The grand result: 27% IRR or 2.6X over 3.5 years. In 2009, Wiltbank undertook a similar study of English angel investors that yielded similar results. The Center for Venture Research conducts an annual survey of ~50 angel groups in which investors report comparably high returns. Relative to any benchmark, whether VC, other alternative asset class, or public equities, these are stellar returns.
Obviously, the potential for bias in these results is enormous, but can we at least assume for the moment that responses were honest and accurate? If so, then it suggests attractive returns among highly engaged angel investors (angel group membership, avg. of 20 hours of due diligence per investment - Wiltbank study) are more common than we might have thought.
So is angel capital dumb money? Aggregate returns aren’t knowable. But other factors are worth considering: it’s not subject to a 2% and 20% fee structure, that’s certainly not stupid. Also, let’s be blunt – of course it’s going to look stupid relative to VC! More than half it goes to seed-stage investments compared to around 5% ($ basis) of VC. There’s just a lot less to know about a business at the seed stage. That level of uncertainty calls for greater diversification across many more startups than a VC portfolio would contain. The combination means that of course it will be easiest to get a seed check from an angel. That’s the model.
And even if angel capital is either just a crap asset class or we suck at it, it’ll take years for each of us to figure that out. Assuming at least 3 years to build a diversified portfolio, 3.5 years to exit each investment but 5 years for the winners, concrete answers will take almost a decade. Incorporate learning curves and changing market dynamics and we could spend half our lives thinking that maybe we should quit our day jobs.
Startup investing is sexy as hell.
Did you know that in 2005 Jim Breyer personally invested $1M in Facebook at a $100M pre-money valuation? That’s a tidy several hundred times multiple in 7 years. Or how about that in 1999 Ron Conway invested in Google at a $75M pre and did a 300X? Every big company has these stories. They become legends and serve as inspiration for you and me to get in the game.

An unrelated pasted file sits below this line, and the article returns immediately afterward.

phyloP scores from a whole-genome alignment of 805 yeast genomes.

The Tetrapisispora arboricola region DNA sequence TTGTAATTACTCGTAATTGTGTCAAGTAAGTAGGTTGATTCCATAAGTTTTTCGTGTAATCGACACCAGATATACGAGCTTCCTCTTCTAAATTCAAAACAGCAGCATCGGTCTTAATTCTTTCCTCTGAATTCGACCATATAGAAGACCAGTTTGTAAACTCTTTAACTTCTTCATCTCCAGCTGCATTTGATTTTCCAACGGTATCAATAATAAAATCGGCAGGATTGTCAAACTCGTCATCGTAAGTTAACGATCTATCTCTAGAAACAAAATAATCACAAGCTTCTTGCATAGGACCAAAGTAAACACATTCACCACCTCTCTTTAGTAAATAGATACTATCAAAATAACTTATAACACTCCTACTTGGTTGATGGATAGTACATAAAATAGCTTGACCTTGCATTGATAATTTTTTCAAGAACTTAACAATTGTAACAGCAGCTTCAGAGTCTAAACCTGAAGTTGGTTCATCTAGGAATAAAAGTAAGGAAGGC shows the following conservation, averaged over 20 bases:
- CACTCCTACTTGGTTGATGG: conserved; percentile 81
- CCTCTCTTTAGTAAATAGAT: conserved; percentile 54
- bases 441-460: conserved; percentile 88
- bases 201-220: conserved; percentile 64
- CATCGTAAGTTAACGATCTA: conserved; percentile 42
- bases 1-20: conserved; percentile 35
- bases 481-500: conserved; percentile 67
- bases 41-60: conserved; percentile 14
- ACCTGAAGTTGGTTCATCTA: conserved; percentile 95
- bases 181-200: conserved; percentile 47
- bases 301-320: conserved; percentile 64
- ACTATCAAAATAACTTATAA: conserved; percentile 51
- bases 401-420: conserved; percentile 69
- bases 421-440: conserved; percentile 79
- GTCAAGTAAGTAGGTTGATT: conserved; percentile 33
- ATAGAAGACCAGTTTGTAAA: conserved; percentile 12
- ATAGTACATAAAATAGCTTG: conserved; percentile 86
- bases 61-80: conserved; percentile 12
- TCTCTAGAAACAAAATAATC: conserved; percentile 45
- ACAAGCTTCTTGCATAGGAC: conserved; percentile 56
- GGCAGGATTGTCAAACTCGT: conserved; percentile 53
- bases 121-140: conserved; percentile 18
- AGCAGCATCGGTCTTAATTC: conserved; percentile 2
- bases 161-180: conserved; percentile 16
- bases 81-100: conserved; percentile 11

Want to know the bitch about Facebook? I was an avid user probably before Breyer had even heard of the company. If only there’d been a way for me to invest! While my hindsight-laden bitterness is ridiculous, it’s easy to imagine the temptation we’ll face when finally able to invest in businesses of which we’re impassioned early adopters.
As soon as the first crowdfunded company makes investors 10X their money, the media will swoon and New Angel capital will pour into the market. We love new (40”), we love audacious growth prospects, we love getting rich quick. Last year Americans spent $60B on lottery tickets. Public market asset classes simply can’t capture our imagination the way this does. And that excitement will help blind us to the realistic returns and risk profile.
First of all, welcome to my blog! Glad you could make it.
As far as I’m aware, there’s no such thing as a SpaceShipTimeMachine. It’s gibberish. I was trying to reference this Mad Men scene where Don Draper unveils the Carousel ad campaign for Kodak’s high tech slide projector. In it he says:
This device isn’t a spaceship, it’s a time machine. It goes backwards and forwards. It takes us to a place where we ache to go again.
I find technology and the commercialization thereof unendingly fascinating. Many of us are consumed by the quest to make things faster, smaller and better and reap the rewards that accompany success. But I love the sentiment that it’s also a quest to create ways that help us live life more richly.
I used this silly URL in tribute to that sentiment. Or maybe I just like Mad Men a little too much.